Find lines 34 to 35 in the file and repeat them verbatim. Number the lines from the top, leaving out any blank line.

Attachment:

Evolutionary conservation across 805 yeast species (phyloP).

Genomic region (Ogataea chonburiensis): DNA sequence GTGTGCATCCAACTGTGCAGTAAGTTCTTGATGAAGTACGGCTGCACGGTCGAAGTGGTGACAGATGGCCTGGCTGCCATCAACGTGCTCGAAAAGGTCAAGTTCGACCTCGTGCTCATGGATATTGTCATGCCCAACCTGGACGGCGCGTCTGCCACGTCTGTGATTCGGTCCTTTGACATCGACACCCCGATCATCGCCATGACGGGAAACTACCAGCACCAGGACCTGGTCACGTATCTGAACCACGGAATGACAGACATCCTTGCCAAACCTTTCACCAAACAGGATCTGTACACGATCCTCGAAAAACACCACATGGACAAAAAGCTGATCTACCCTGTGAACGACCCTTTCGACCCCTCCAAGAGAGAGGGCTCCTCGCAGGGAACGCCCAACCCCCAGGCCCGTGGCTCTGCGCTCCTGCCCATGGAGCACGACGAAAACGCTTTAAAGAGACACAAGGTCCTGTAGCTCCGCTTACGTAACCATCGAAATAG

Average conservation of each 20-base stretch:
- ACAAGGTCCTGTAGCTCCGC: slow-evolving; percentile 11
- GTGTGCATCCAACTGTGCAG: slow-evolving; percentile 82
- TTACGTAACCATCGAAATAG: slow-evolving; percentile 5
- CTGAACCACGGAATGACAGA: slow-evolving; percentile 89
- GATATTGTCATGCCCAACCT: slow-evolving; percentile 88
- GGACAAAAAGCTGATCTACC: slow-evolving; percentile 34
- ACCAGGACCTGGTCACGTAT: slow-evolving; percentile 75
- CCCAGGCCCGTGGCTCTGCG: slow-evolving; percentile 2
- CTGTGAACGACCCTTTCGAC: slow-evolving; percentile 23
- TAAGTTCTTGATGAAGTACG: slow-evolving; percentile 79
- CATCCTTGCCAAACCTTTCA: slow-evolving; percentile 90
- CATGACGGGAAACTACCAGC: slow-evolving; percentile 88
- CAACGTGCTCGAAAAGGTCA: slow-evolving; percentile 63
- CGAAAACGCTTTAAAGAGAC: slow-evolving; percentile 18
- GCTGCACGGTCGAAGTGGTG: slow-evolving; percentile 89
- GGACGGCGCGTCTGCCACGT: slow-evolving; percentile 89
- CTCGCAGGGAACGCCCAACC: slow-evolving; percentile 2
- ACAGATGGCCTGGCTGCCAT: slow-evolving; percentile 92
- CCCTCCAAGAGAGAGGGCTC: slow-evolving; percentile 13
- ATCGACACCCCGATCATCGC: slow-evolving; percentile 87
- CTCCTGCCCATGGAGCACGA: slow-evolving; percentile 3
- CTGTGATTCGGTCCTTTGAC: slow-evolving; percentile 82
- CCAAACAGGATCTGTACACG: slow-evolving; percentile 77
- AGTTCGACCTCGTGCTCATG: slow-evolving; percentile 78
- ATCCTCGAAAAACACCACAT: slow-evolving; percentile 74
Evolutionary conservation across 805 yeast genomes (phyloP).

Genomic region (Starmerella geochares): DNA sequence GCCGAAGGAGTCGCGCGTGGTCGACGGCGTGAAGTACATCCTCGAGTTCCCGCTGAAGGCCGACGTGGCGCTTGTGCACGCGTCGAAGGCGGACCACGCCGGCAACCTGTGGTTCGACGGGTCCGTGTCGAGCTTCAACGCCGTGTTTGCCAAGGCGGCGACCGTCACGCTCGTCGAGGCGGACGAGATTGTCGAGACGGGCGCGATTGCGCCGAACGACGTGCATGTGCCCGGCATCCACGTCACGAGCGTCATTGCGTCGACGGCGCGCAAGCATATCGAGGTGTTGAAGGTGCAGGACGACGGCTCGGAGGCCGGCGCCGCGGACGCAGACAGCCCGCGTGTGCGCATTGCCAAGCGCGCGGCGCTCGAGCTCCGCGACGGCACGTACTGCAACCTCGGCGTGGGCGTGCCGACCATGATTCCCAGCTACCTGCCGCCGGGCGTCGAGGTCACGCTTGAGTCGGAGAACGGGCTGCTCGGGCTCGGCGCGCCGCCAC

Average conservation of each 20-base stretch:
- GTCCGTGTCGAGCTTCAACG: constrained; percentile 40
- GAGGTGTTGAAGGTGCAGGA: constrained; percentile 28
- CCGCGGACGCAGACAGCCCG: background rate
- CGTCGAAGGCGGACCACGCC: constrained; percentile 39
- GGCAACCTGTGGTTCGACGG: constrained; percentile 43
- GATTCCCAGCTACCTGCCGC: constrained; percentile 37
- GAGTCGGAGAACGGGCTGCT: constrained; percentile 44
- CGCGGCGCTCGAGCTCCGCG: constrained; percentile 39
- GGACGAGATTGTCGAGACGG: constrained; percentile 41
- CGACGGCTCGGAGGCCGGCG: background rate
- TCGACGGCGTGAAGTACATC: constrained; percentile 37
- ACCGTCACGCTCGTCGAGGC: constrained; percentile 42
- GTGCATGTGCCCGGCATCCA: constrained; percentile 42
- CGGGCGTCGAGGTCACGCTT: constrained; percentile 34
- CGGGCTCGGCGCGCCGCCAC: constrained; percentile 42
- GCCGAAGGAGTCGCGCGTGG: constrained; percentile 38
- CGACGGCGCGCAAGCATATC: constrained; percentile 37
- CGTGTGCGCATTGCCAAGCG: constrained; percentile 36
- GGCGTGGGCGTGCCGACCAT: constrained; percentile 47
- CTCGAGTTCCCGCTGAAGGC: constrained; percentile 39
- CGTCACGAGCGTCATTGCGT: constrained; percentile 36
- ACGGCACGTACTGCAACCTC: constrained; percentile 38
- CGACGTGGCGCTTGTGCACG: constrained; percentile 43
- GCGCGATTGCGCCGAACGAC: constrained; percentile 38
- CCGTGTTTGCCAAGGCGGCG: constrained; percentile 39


- CCGCGGACGCAGACAGCCCG: background rate
- CGTCGAAGGCGGACCACGCC: constrained; percentile 39